Join us on 3/18 at 4PM EST for our next leadership panel on staff well-being and how it impacts the healthcare ecosystem. Register here.
Walking the Wambi Way. Learn more about the Wambi story from co-founders Rebecca Metter and Alex Coren and meet the members of the Wambi flock.
Real-time recognition is the driving force behind Wambi’s continuous gratitude loop that impacts patients, frontline staff, and every member of your organization.
Our innovative employee recognition solution leverages gamification to positively transform the employee experience. Calculate your ROI, explore data insights, and read more about our success stories.
From illuminating case studies to interactive workbooks, improve overall well-being and inform cultural best practices at your organization with these essential healthcare resources.
Dr. Bonnie Clipper and Dr. Sarah Abel, Director of Educational Resources, Global and Marketplace at Sigma, share incredible insight and tips when it comes to COVID-19 and its stressors, including but not limited to finding your tribe, allowing others to support you, and realizing this is a relay marathon – we can’t do it alone, but we will rise up together.
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The Gut+Science Healthcare Series, sponsored by Wambi, brings the best influencers and leaders in healthcare to share best practices, stories, and lessons to build stronger people-first healthcare institutions.
Renee Thompson is the CEO and Founder of Healthy Workforce Institute, and she is on a mission to create a world where bullying and incivility are immediately rejected and kindness, respect, and professionalism become the new norm.
Listen in as she and Nikki reveal the ways you can identify and address bullying in the workplace.
Wambi is about human connections. We view feedback as the fuel for interpersonal growth and are always striving to achieve the highest versions of ourselves and to lift others up along the way.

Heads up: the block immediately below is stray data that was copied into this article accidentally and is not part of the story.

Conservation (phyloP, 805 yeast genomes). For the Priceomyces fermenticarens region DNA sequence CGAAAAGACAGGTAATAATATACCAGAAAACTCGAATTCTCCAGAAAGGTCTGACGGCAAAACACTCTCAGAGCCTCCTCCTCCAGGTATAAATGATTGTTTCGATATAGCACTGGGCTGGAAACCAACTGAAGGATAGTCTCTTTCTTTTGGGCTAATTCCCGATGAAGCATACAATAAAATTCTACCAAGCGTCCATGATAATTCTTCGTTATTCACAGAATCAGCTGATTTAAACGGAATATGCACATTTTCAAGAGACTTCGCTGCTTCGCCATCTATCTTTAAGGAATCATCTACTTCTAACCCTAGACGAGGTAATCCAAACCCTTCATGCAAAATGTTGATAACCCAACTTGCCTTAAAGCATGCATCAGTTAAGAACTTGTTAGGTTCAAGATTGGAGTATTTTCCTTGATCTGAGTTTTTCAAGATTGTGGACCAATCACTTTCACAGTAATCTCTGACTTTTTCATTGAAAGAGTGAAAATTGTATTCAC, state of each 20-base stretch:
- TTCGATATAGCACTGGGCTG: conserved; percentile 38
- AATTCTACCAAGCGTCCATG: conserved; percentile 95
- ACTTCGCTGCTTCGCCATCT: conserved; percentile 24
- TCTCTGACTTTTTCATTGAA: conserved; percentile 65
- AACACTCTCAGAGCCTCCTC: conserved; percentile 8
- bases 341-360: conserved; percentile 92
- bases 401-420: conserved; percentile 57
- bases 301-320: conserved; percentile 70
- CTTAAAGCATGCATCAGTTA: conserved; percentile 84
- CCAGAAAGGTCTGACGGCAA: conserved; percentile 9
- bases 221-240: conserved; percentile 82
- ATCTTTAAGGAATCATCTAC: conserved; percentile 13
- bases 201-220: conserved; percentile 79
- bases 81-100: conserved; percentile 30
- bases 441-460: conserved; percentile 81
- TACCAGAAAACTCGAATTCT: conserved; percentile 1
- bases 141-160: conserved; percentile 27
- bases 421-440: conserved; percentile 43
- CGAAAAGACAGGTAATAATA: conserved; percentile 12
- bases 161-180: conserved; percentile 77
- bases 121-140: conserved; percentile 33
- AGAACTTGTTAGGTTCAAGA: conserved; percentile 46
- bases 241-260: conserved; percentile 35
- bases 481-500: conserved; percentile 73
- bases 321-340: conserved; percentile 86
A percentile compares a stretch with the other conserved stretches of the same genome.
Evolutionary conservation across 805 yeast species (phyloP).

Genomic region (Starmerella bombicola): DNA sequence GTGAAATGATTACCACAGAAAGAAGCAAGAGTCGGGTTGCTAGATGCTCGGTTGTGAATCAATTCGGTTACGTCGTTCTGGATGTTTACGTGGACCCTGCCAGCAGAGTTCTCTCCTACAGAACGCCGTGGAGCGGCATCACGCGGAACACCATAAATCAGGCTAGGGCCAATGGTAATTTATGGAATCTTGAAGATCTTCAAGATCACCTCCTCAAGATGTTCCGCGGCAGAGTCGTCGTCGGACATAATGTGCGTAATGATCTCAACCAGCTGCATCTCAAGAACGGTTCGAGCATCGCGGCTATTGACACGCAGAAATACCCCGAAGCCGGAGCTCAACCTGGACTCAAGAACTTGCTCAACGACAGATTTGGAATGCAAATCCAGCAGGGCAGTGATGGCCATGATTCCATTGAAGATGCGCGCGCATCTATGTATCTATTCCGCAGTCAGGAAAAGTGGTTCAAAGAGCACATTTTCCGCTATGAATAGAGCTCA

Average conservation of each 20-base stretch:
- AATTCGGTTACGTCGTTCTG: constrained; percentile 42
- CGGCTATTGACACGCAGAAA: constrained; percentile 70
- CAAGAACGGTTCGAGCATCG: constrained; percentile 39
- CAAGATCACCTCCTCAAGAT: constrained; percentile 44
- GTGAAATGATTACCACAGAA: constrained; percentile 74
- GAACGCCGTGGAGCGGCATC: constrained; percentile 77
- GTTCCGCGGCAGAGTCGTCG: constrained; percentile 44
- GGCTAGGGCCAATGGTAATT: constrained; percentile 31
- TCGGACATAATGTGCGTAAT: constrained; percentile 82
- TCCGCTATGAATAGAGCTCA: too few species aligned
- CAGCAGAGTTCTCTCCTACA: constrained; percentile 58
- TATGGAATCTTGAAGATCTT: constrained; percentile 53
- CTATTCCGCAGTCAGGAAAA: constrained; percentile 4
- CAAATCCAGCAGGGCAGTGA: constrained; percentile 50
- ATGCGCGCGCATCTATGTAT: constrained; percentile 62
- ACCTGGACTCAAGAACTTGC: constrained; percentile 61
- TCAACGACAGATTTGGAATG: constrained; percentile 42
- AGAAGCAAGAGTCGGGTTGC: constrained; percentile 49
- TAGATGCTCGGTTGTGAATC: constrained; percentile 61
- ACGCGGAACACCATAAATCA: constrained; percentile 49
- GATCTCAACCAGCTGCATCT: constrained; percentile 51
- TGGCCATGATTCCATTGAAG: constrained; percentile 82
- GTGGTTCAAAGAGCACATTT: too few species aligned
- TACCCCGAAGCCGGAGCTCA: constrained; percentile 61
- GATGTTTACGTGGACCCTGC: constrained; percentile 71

Dr. Bonnie Clipper, DNP, MA, MBA, RN, CENP, FACHE
Over the past two weeks, I have been rapidly trying to learn all that I can about racism and how I can help to affect change. As part of my learning, I am doing a great deal of reading. I found this quote that speaks to me from Dr. Martin Luther King “what are you doing for others?” (KeepInspiringme.com, 2020). Doing something for others is part of who I am, and in large part why I became a nurse. However, I need to do more. I can do more.
As we watched the pandemic unfold in front of our eyes on television and in social media, the sheer size and speed shocked all of us. And as if in slow motion, the pandemic, in its fierce intensity, shifted from hospital surges to taking its emotional toll on clinicians. Our clinicians are amazing, and they are people. They are mothers and fathers, spouses and partners, brothers, and sisters. People… are impacted by events of this scope and scale.
As I reflect on the past couple of weeks and on the constructs of injustice, inequity, and racism, I can’t help but come back to the “social determinants of health” (SDOH). To me, this has been a very “safe”, politically correct way to say inequity, disparity, or difference, and it affords us a framework to capture or document that we are aware of these factors. Yet, for all our talk about SDOH, little has changed.
Social determinants of health are the “conditions in the environments in which people are born, live, learn, work, play, worship, and age that affect a wide range of health, functioning, and quality-of-life outcomes and risks” (World Health Organization, 2005). This term and corresponding definition were coined by the World Health Organization in 2005.
However, despite all the focus on the determinants of health, the inequities and disparities haven’t changed much at all. It almost seems as though the “social determinants” are “fixed objects” that we have come to accept as immoveable or beyond improvement. Social determinants of health should not be accepted as they are today.